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wise, as the enemy outnumbered us greatly. Mr.----and myself have just returned from a delightful walk to Pagebrook. We were talking of our future, about which he will not allow me to despond. The Lord will provide, he says, and begins at once to count up our mercies, We constantly hear that our children and near relatives are well-none of them have been wounded, all mercifully spared; so that we would be ungrateful indeed to encourage or allow a feeling of despondency. Wednesday, October 30, 1861. Captain and Mrs. W. N. dined with us to-day. It was gratifying to see him look so well, after the intense suffering through which he has passed. He was borne from the field of Manassas, with what seemed to be a mortal wound; a ball had passed through his body. But, thanks to a merciful Providence, good nursing and surgery have saved his valuable life. We are now planning to go to the lower country, but when and where we do not know. November 3d, 1861. To-day we were
Varina Davis, Jefferson Davis: Ex-President of the Confederate States of America, A Memoir by his Wife, Volume 2, Chapter 13: responsibility for the failure to pursue. (search)
cticable, had reference to General Johnston's letters of July 12th and 15th, representing the relative strength and positions of the enemy under Patterson, and of his own forces, to be such as to make it doubtful whether General Johnston had the power to effect the movement. Upon the receipt of General Beauregard's report of the battle of Manassas, I found that it contained matter which seemed to me out of place, and therefore addressed to him the following letter: Richmond, Va., October 30, 1861. General Beauregard, Manassas, Va. Sir: Yesterday my attention was called to various newspaper publications, purporting to have been sent from Manassas, and to be a synopsis of your report of the battle of July 21st, last, and in which it is represented that you have been overruled by me in your plan for a battle with the enemy, south of the Potomac, for the capture of Baltimore and Washington, and the liberation of Maryland. I inquired for your long-expected report, and it has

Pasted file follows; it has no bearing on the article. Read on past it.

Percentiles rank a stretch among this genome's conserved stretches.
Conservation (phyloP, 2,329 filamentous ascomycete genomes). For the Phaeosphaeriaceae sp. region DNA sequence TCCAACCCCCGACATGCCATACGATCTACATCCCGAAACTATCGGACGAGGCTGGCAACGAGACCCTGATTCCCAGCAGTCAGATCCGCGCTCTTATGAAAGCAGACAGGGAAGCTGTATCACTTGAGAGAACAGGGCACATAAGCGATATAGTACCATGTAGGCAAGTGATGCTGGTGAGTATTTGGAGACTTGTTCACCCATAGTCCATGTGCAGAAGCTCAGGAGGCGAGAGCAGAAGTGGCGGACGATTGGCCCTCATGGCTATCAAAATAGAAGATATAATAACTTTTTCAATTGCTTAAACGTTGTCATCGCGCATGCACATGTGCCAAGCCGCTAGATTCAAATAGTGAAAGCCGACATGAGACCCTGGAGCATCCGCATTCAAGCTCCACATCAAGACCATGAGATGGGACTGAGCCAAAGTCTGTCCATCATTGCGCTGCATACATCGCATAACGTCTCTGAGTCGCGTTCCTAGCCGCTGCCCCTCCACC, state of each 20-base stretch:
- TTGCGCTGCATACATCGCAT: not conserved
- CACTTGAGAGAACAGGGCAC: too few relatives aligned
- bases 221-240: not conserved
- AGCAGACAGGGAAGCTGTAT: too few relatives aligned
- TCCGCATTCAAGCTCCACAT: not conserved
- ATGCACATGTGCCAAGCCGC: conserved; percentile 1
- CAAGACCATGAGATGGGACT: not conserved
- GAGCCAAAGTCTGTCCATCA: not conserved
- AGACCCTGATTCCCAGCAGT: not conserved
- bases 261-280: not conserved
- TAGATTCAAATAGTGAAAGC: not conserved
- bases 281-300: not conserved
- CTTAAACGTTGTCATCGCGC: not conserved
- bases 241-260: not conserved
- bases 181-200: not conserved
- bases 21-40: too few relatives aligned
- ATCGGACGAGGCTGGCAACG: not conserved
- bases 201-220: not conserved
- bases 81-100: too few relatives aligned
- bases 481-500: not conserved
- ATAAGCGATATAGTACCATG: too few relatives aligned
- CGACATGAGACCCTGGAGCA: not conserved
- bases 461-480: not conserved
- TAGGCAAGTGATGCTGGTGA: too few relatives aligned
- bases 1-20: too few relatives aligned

enemy's front rank, but escaped uninjured. In conclusion, I beg to urge the necessity of new clothing and arms for my command. Fortyfive horses are killed or unfitted for use. Uniforms, haversacks, and extra clothes carried in the haversacks, are so riddled with bullets as to be useless. Revolvers are also seriously damaged by the enemy's bullets. Very respectfully, Chas. Zagonyi, Commanding Body Guard. Springfield, October 28, 1861. Major White's report. Springfield, October 30, 1861. Major-General Fremont: On the 24th inst., after my return with my command, one hundred and fifty-four strong, from Lexington, I reported to you, and by your orders reported for further orders to General Sigel, at his headquarters. General Sigel ordered me to reconnoitre in the vicinity of Springfield, and, if I deemed it advisable, to attack the rebel force said to be encamped in that neighborhood. I immediately pushed my command forward, and on the evening of the 24th was overtak
Doc. 111. fight on the Tennessee River. Captain Foote's report. St. Louis, October 30, 1861. sir: The Conestoga, Lieut. Corn. Phelps, has again been up the Tennessee River as far as Eddyville, sixty-two miles distant from Paducah, with three companies of the Illinois regiment, under command of Major Phillips, and conjointly they have had a handsome and successful skirmish, in which the rebels broke and fled in every direction, leaving seven dead on the field. Our casualties consist of two severely wounded and a few slightly so — among them a captain of a company. Forty-four prisoners were taken from the enemy; also seven negroes and thirty-one horses, eleven mules, two transportation wagons, a large number of saddles, muskets, rifles, shot-guns, sabres, knives, &c. Lieut. Corn. Phelps, and the officers and crew of the Conestoga, as well as Major Phillips and his men, are deserving of the highest credit for their bearing in this expedition. I have the honor to be,
on it was Resolved, That the proceedings of the Conference should be private and confidential until ordered to be made public by a majority thereof, and that all participating in its proceedings, or present at its deliberations, should be held pledged to secrecy in reference thereto. J. C. Wickliffe, of Nelson County, moved that the Conference adjourn to meet again to-morrow morning, at ten o'clock. Ayes twenty-three, nays twenty-two, and the Conference accordingly adjourned. Wednesday, Oct. 30, 1861. The Conference met pursuant to adjournment. The journal of yesterday was read and approved. The following gentlemen appeared and took seats in the Conference, viz.: From Carroll County, H. L. Giltner; from Anderson County, J. H. D. McKee; from Muhlenburg County, W. U. Wand; from Woodford County, Sandford Lyne; from Monroe County, Z. McDaniel; from Christian County, Henry Young; from Campbell County, George B. Hodge; from Jefferson County, J. B. Bell. Colonel G. W. Jo
The Photographic History of The Civil War: in ten volumes, Thousands of Scenes Photographed 1861-65, with Text by many Special Authorities, Volume 10: The Armies and the Leaders. (ed. Francis Trevelyan Miller), General officers of the Confederate Army: a full roster compiled from the official records (search)